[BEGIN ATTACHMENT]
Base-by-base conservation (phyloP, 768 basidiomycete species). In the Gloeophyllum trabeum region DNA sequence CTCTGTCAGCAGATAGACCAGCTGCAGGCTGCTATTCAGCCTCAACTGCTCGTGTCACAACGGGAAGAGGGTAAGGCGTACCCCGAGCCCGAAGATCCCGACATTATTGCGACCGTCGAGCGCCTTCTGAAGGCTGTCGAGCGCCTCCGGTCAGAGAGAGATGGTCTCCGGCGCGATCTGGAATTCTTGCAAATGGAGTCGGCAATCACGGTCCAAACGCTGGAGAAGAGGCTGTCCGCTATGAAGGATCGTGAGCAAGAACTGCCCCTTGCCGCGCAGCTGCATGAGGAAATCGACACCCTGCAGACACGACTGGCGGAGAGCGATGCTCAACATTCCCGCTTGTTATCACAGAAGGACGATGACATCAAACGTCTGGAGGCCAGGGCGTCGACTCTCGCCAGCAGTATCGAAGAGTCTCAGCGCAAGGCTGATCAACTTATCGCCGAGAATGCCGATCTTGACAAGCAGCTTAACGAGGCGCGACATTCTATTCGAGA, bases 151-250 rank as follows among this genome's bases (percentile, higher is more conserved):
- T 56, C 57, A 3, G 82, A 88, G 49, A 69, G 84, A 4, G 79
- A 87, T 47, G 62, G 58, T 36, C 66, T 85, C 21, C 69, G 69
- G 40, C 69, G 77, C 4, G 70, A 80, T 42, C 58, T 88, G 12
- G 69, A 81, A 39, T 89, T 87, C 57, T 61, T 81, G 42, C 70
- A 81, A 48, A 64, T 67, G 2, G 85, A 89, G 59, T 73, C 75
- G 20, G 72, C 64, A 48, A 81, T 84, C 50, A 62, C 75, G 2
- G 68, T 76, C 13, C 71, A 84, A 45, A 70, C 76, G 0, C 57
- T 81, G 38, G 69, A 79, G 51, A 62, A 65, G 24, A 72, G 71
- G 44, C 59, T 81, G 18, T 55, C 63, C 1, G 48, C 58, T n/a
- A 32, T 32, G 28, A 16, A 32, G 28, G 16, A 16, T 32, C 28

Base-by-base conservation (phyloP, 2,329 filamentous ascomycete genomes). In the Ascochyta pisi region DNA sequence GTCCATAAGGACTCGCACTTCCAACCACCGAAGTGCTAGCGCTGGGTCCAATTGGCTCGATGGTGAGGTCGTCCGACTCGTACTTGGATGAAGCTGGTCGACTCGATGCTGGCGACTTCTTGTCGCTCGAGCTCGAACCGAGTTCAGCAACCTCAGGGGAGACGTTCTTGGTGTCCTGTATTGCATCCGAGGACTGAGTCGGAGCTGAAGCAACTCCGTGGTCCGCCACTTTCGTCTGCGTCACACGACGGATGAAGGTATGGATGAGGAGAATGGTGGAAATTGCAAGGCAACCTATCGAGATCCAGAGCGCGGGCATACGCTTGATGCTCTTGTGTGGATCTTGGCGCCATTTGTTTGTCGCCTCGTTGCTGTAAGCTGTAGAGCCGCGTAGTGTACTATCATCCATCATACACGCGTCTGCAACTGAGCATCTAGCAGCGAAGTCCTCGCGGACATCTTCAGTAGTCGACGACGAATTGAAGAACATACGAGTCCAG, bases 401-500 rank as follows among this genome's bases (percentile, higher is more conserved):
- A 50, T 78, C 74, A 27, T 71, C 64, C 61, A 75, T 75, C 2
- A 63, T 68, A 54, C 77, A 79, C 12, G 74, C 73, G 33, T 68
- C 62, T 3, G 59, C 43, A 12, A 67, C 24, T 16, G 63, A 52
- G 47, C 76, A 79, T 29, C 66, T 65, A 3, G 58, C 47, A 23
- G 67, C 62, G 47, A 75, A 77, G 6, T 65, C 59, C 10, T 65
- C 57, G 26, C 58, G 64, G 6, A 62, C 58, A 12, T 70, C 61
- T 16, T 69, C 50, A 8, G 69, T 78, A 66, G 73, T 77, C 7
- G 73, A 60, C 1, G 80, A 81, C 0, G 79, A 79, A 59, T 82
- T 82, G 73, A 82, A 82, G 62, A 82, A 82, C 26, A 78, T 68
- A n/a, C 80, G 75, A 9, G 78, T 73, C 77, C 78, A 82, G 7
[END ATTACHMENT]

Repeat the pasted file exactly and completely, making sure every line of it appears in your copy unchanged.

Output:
Base-by-base conservation (phyloP, 768 basidiomycete species). In the Gloeophyllum trabeum region DNA sequence CTCTGTCAGCAGATAGACCAGCTGCAGGCTGCTATTCAGCCTCAACTGCTCGTGTCACAACGGGAAGAGGGTAAGGCGTACCCCGAGCCCGAAGATCCCGACATTATTGCGACCGTCGAGCGCCTTCTGAAGGCTGTCGAGCGCCTCCGGTCAGAGAGAGATGGTCTCCGGCGCGATCTGGAATTCTTGCAAATGGAGTCGGCAATCACGGTCCAAACGCTGGAGAAGAGGCTGTCCGCTATGAAGGATCGTGAGCAAGAACTGCCCCTTGCCGCGCAGCTGCATGAGGAAATCGACACCCTGCAGACACGACTGGCGGAGAGCGATGCTCAACATTCCCGCTTGTTATCACAGAAGGACGATGACATCAAACGTCTGGAGGCCAGGGCGTCGACTCTCGCCAGCAGTATCGAAGAGTCTCAGCGCAAGGCTGATCAACTTATCGCCGAGAATGCCGATCTTGACAAGCAGCTTAACGAGGCGCGACATTCTATTCGAGA, bases 151-250 rank as follows among this genome's bases (percentile, higher is more conserved):
- T 56, C 57, A 3, G 82, A 88, G 49, A 69, G 84, A 4, G 79
- A 87, T 47, G 62, G 58, T 36, C 66, T 85, C 21, C 69, G 69
- G 40, C 69, G 77, C 4, G 70, A 80, T 42, C 58, T 88, G 12
- G 69, A 81, A 39, T 89, T 87, C 57, T 61, T 81, G 42, C 70
- A 81, A 48, A 64, T 67, G 2, G 85, A 89, G 59, T 73, C 75
- G 20, G 72, C 64, A 48, A 81, T 84, C 50, A 62, C 75, G 2
- G 68, T 76, C 13, C 71, A 84, A 45, A 70, C 76, G 0, C 57
- T 81, G 38, G 69, A 79, G 51, A 62, A 65, G 24, A 72, G 71
- G 44, C 59, T 81, G 18, T 55, C 63, C 1, G 48, C 58, T n/a
- A 32, T 32, G 28, A 16, A 32, G 28, G 16, A 16, T 32, C 28

Base-by-base conservation (phyloP, 2,329 filamentous ascomycete genomes). In the Ascochyta pisi region DNA sequence GTCCATAAGGACTCGCACTTCCAACCACCGAAGTGCTAGCGCTGGGTCCAATTGGCTCGATGGTGAGGTCGTCCGACTCGTACTTGGATGAAGCTGGTCGACTCGATGCTGGCGACTTCTTGTCGCTCGAGCTCGAACCGAGTTCAGCAACCTCAGGGGAGACGTTCTTGGTGTCCTGTATTGCATCCGAGGACTGAGTCGGAGCTGAAGCAACTCCGTGGTCCGCCACTTTCGTCTGCGTCACACGACGGATGAAGGTATGGATGAGGAGAATGGTGGAAATTGCAAGGCAACCTATCGAGATCCAGAGCGCGGGCATACGCTTGATGCTCTTGTGTGGATCTTGGCGCCATTTGTTTGTCGCCTCGTTGCTGTAAGCTGTAGAGCCGCGTAGTGTACTATCATCCATCATACACGCGTCTGCAACTGAGCATCTAGCAGCGAAGTCCTCGCGGACATCTTCAGTAGTCGACGACGAATTGAAGAACATACGAGTCCAG, bases 401-500 rank as follows among this genome's bases (percentile, higher is more conserved):
- A 50, T 78, C 74, A 27, T 71, C 64, C 61, A 75, T 75, C 2
- A 63, T 68, A 54, C 77, A 79, C 12, G 74, C 73, G 33, T 68
- C 62, T 3, G 59, C 43, A 12, A 67, C 24, T 16, G 63, A 52
- G 47, C 76, A 79, T 29, C 66, T 65, A 3, G 58, C 47, A 23
- G 67, C 62, G 47, A 75, A 77, G 6, T 65, C 59, C 10, T 65
- C 57, G 26, C 58, G 64, G 6, A 62, C 58, A 12, T 70, C 61
- T 16, T 69, C 50, A 8, G 69, T 78, A 66, G 73, T 77, C 7
- G 73, A 60, C 1, G 80, A 81, C 0, G 79, A 79, A 59, T 82
- T 82, G 73, A 82, A 82, G 62, A 82, A 82, C 26, A 78, T 68
- A n/a, C 80, G 75, A 9, G 78, T 73, C 77, C 78, A 82, G 7